Liquid biopsy analysis: Screening for clinically relevant information

Published on 11/30/2023

8 min read

Liquid biopsy is revolutionizing precision oncology with a non-invasive approach to tumor profiling. In this blog, we explore its clinical applications and why the right analytical technologies are needed when searching in a sea of genomic data.

What is liquid biopsy?

Liquid biopsies enable analysis of biofluids, typically blood, to examine biomarkers shed by solid tumors into circulation1. They can detect actionable genomic alterations in a non-invasive way, providing valuable insights to facilitate early cancer detection and disease monitoring2.

Tumor-derived biomarkers that are a source for liquid biopsy analysis include (Fig. 1):


Circulating tumor cells (CTCs)

CTCs are initially released from primary tumors in the tissue, travel through the bloodstream, and account for the development of metastatic tumors at distant sites in the body. As they are live cells, they have the potential to be used for functional analysis such as therapy sensitivity/resistance evaluation3. However, CTCs are rare events in the blood, which makes them difficult to identify and characterize in routine clinical practice1.


Extracellular vesicles (EV, i.e. microvesicles and exosomes)

EVs are membrane-enclosed structures containing proteins, genetic material, and lipids that can provide biological information on the cell of origin4. Due to their role in pathological processes, EVs are an attractive analyte for liquid biopsy, but their isolation and purification is technically challenging1.


Cell-free DNA (cfDNA) and circulating tumor DNA (ctDNA)

cfDNA refers to DNA fragments that are freely circulating in the bloodstream, primarily originating from normal cells5. Circulating tumor DNA (ctDNA) is the small portion of cfDNA that derives from tumor cells or CTCs undergoing cell death (i.e. apoptosis or necrosis)5. There are well-established methods for isolating cfDNA, and for analyzing it using methods such as PCR and next-generation sequencing (NGS)-based tests6, making it an ideal and feasible substrate for routine genomic analysis.

Figure 1. Blood-based cancer biomarkers in liquid biopsy7. RBC, red blood cell.

The analysis of cell-free DNA is a promising method for guiding clinical decisions and can complement current standard-of-care practices8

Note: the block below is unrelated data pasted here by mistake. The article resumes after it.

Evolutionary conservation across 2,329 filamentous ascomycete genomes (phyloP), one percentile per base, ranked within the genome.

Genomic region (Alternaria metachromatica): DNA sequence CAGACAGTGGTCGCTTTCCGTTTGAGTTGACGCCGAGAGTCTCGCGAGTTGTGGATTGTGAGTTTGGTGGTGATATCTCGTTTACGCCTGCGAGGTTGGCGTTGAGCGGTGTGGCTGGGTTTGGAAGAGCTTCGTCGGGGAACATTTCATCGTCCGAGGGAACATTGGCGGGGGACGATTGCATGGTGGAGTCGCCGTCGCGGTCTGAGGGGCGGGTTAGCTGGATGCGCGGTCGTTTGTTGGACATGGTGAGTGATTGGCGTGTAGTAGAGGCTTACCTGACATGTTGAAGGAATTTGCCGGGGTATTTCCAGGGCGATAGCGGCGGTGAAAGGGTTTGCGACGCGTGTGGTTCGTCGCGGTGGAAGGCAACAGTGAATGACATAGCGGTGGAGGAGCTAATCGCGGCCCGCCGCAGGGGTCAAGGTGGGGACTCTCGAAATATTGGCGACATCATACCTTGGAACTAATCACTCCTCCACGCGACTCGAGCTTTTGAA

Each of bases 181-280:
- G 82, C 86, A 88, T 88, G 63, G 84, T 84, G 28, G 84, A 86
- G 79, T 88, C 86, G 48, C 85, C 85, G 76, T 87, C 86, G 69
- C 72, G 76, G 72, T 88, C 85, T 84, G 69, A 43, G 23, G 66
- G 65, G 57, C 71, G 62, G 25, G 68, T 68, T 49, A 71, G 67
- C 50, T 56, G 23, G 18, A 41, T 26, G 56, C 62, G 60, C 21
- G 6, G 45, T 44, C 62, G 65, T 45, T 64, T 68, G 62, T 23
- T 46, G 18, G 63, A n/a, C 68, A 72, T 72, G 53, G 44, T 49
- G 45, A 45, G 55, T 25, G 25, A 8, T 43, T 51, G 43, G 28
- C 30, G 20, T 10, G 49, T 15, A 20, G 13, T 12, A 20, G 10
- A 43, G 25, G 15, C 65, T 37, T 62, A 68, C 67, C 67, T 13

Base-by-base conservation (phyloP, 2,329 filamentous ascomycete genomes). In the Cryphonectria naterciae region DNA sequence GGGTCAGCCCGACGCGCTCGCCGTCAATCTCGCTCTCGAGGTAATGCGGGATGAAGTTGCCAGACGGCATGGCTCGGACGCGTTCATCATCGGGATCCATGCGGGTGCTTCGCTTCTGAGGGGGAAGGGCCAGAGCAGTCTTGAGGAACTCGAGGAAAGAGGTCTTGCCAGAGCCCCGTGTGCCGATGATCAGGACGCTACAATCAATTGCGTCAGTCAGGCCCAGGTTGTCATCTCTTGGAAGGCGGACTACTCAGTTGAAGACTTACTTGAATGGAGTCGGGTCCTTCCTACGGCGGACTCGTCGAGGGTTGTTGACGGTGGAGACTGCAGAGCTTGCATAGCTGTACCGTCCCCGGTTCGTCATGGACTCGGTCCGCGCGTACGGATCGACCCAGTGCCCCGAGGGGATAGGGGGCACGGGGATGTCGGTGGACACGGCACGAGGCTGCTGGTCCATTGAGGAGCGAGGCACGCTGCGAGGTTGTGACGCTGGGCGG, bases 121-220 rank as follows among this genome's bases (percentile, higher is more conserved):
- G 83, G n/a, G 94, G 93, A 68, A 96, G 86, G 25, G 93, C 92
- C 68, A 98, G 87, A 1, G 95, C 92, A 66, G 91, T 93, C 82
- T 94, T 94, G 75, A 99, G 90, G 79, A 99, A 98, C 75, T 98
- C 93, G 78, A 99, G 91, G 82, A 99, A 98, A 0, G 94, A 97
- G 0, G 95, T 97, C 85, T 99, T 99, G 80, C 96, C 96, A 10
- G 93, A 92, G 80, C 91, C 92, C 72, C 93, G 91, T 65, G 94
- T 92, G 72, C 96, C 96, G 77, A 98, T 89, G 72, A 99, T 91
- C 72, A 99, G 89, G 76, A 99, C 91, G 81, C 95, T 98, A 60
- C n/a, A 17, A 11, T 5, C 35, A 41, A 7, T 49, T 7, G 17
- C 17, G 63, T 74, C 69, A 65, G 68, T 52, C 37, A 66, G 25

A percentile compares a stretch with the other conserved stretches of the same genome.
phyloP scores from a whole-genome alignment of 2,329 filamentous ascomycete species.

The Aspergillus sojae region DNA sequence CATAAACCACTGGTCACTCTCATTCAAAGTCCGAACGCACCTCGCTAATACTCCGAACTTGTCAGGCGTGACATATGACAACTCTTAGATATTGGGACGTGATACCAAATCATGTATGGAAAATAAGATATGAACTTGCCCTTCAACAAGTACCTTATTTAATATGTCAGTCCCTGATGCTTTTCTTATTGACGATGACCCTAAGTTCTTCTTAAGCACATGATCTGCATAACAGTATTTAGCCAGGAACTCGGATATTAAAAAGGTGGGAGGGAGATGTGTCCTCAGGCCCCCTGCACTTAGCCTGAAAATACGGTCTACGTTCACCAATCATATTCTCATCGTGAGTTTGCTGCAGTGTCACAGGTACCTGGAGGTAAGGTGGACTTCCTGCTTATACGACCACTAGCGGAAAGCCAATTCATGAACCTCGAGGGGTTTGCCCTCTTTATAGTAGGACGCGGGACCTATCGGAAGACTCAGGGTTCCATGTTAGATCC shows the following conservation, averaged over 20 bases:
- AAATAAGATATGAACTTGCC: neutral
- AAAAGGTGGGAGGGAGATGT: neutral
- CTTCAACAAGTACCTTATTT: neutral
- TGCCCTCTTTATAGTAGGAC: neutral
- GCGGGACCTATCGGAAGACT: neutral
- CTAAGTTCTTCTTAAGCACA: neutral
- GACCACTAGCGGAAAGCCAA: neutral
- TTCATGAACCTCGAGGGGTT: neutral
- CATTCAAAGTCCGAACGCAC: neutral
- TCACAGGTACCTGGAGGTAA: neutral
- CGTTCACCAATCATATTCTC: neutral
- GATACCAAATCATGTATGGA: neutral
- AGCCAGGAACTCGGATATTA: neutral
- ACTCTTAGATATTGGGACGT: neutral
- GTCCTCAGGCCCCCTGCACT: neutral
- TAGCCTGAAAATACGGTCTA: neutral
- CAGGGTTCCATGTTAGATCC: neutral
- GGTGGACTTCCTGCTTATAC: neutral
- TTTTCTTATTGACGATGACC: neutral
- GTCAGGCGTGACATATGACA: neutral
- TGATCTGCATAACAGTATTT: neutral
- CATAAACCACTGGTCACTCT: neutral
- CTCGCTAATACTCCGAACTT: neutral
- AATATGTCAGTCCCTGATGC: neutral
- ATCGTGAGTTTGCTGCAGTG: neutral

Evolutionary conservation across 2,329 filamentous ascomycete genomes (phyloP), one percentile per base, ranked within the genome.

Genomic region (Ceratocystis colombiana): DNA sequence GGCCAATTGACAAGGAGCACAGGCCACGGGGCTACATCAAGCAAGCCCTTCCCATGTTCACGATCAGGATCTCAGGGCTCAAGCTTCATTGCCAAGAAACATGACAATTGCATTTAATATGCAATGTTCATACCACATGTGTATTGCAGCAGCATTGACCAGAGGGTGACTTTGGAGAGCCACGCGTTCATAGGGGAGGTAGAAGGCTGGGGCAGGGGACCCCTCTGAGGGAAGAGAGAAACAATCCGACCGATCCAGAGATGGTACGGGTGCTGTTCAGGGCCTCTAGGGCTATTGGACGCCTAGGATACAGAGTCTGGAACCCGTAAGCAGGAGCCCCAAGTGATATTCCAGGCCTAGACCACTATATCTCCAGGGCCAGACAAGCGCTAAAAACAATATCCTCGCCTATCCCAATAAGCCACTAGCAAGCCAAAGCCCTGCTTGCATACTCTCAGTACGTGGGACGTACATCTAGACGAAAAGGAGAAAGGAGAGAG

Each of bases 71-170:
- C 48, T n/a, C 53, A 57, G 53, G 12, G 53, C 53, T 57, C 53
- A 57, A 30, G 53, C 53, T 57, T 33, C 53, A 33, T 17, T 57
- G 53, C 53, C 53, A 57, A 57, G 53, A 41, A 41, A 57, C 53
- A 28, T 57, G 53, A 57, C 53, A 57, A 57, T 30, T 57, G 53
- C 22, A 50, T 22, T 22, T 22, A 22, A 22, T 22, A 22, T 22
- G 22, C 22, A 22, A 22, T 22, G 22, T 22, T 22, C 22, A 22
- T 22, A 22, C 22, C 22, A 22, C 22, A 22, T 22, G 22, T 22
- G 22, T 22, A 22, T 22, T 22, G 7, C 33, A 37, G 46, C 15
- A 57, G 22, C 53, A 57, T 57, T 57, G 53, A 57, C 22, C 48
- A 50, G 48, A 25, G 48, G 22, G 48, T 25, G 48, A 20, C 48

What are the clinical applications of liquid biopsy?

In the era of precision medicine, tumor molecular profiling is a critical tool to identify targetable alterations and guide treatment decision-making9. Tissue biopsy is currently the gold standard for tumor profiling8; however, there are limitations associated with this approach: 

  • Surgery or biopsy to obtain tissue samples can be invasive, expensive, and time-consuming, making it unsuitable for repeat sampling and longitudinal disease monitoring10
  • In certain cancer types, it can be difficult to obtain sufficient tissue quantity and quality10. For example, clinical studies show that up to 20% of non-small cell lung cancers (NSCLC) biopsies are inadequate for molecular analysis11,12.  
  • The information provided by tissue biopsy is limited to a single point in space and time, failing to represent complex inter- and intra-tumor heterogeneity13

Liquid biopsy has the potential to be a transformative tool in clinical oncology, showing promise for applications in many stages of cancer management (Fig. 2):

  • Liquid biopsy is non-invasive, easily repeatable, and relatively fast to perform8. This makes it an ideal approach for when tissue biopsy is not feasible, or a time-sensitive decision needs to be made.
  • It allows real-time monitoring of changes during the course of disease, providing insights into intra-patient spatial and temporal tumor heterogeneity8,13.
  • A major advantage of liquid biopsy is its ability to detect minimal residual disease (MRD)14, which is not detectable by conventional routine tests. MRD refers to the small number of cancer cells that remain in the body following treatment that can drive the reemergence of cancer14. Measurement of MRD using liquid biopsy can provide valuable insights into treatment response and risk of cancer recurrence14

Figure 2. The advantages and clinical utility of liquid biopsy in the cancer care journey10–15.